In a world where personalities are so different, many researchers have shown that the most successful organisations are those with a workplace designed to accentuate positive psychological aspects i.e. behavioural traits, physical need and social wellbeing. As such, organisations have leveraged person-environment fit theory to create workplace environments designed to balance psychological aspects of individuals’ need to collectively elevate workforce performance and productivity. It is no surprise that the work environment has evolved since the 1960s from cubicles to open-plan and, recently, to activity-based flexible spaces that bring together the physical and digital workplaces. This chapter focusses on ‘person-environment fit’ theory, which aims to provide literature relating to the theoretical underpinning of its distinctive concepts and, indeed, how organisations conceive and posit theory in designing their workplaces. Then, it presents two metrics to shed light on the impacts of aligning PE-fit with the workplace, both positively and negatively as applicable, and whether this has led to improved performance and productivity. Also worthy of final note, it addresses some of the limitations which have arisen and seeks to outline new imperatives.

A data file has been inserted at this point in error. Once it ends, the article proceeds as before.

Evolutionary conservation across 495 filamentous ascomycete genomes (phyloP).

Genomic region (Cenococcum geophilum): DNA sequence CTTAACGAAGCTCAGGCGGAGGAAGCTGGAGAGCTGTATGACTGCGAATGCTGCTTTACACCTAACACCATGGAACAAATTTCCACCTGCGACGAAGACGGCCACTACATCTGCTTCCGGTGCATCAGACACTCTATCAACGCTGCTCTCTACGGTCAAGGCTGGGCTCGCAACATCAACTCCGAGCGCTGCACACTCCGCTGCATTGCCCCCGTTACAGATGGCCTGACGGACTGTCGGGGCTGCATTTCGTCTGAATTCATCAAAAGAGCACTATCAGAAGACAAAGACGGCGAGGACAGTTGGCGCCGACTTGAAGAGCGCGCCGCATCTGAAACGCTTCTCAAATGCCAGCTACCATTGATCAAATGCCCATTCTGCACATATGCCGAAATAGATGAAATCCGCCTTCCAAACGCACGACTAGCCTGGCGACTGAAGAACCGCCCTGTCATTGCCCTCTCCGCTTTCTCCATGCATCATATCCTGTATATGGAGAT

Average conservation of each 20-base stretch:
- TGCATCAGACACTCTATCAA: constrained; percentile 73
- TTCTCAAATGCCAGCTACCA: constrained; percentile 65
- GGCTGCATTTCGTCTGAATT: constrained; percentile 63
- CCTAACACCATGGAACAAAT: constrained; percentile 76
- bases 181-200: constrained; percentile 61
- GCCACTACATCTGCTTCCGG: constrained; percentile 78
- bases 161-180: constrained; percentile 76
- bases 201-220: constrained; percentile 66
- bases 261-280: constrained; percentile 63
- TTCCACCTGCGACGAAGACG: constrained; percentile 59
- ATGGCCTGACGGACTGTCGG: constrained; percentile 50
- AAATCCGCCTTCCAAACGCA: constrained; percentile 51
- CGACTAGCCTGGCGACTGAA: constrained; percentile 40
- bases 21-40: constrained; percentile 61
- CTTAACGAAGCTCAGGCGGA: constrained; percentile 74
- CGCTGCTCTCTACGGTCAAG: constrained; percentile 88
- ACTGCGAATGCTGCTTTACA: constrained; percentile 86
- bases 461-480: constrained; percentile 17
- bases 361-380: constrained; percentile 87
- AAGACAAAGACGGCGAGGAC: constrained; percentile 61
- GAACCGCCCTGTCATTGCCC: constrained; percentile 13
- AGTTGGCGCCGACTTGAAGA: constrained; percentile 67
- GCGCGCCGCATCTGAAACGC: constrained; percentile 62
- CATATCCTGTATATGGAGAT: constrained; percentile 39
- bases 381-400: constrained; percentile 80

|Title of host publication||A Handbook of Theories on Designing Alignment Between People and the Office Environment|
|Editors||Rianne Appel-Meulenbroek, Vitalija Danivska|
|Place of Publication||London|
|Number of pages||13|
|ISBN (Print)||978-0-367-65299-9 , 978-0-367-65308-8|
|Publication status||Published - 17 Jun 2021|